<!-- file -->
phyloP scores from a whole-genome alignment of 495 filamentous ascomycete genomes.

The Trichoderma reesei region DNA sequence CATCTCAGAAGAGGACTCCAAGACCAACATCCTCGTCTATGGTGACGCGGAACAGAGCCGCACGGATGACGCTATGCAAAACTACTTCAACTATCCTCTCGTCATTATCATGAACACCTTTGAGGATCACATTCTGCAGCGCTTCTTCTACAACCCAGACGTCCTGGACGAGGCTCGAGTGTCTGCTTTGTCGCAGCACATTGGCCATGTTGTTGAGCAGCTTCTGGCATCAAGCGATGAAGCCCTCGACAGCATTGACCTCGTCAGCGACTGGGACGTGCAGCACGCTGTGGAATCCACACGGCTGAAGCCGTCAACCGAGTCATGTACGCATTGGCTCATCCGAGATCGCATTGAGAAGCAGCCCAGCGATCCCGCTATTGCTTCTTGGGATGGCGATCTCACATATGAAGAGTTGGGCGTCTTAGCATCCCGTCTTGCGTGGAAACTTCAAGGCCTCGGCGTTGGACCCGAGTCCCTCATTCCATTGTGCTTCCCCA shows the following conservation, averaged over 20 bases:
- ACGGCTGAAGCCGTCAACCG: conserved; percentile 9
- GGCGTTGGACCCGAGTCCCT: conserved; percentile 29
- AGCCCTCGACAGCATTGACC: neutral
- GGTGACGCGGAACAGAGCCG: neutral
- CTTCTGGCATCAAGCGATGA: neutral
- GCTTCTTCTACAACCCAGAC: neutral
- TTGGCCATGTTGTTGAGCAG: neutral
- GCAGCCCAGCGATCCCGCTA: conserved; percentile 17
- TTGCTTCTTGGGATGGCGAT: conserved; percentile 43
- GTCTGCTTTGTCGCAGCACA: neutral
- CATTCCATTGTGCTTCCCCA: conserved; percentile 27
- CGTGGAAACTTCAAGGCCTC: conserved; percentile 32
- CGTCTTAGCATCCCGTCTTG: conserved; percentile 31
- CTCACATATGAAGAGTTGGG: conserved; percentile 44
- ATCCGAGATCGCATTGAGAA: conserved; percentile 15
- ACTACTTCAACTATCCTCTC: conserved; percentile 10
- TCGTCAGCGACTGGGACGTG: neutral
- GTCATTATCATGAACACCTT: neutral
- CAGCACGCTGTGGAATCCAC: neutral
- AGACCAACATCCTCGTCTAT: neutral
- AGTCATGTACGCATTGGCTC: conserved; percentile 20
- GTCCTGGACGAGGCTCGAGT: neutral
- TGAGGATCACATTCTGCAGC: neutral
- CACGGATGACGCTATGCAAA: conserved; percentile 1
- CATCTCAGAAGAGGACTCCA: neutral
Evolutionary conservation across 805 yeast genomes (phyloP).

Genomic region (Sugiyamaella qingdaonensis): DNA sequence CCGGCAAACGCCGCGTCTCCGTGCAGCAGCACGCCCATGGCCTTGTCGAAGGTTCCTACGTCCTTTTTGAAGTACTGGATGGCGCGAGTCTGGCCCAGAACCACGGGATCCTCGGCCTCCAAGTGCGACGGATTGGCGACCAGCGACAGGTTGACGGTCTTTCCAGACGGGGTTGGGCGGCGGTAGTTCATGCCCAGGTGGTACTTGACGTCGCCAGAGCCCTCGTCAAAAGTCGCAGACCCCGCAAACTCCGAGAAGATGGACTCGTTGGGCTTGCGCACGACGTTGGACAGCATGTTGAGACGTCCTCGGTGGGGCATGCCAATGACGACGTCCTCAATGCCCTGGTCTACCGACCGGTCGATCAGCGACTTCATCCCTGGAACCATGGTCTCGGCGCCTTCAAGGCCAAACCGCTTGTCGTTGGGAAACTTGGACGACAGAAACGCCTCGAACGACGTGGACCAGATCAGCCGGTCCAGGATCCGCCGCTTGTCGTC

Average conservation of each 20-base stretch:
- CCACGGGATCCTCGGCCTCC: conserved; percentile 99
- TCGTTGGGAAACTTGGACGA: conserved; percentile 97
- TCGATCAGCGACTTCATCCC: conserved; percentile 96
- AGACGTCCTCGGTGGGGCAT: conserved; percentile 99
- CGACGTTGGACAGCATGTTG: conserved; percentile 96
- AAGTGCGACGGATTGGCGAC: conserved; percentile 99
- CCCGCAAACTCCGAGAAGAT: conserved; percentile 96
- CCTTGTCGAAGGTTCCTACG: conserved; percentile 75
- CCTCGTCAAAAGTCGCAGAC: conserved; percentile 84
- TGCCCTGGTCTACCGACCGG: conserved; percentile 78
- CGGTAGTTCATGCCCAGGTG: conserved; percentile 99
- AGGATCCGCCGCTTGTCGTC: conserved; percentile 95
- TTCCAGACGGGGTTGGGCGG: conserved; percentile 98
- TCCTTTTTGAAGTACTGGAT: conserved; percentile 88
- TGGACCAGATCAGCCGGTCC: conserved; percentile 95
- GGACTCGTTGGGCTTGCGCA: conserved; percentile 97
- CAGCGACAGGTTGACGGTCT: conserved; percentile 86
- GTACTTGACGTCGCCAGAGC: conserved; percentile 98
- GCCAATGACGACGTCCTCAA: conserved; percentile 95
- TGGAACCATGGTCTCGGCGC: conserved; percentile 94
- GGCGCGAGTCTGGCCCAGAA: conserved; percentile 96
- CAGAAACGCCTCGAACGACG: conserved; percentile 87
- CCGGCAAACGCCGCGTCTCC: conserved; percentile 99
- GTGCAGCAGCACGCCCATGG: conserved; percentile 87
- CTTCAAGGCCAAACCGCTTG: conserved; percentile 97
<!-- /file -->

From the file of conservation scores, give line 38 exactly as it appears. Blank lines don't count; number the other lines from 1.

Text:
- CCTTGTCGAAGGTTCCTACG: conserved; percentile 75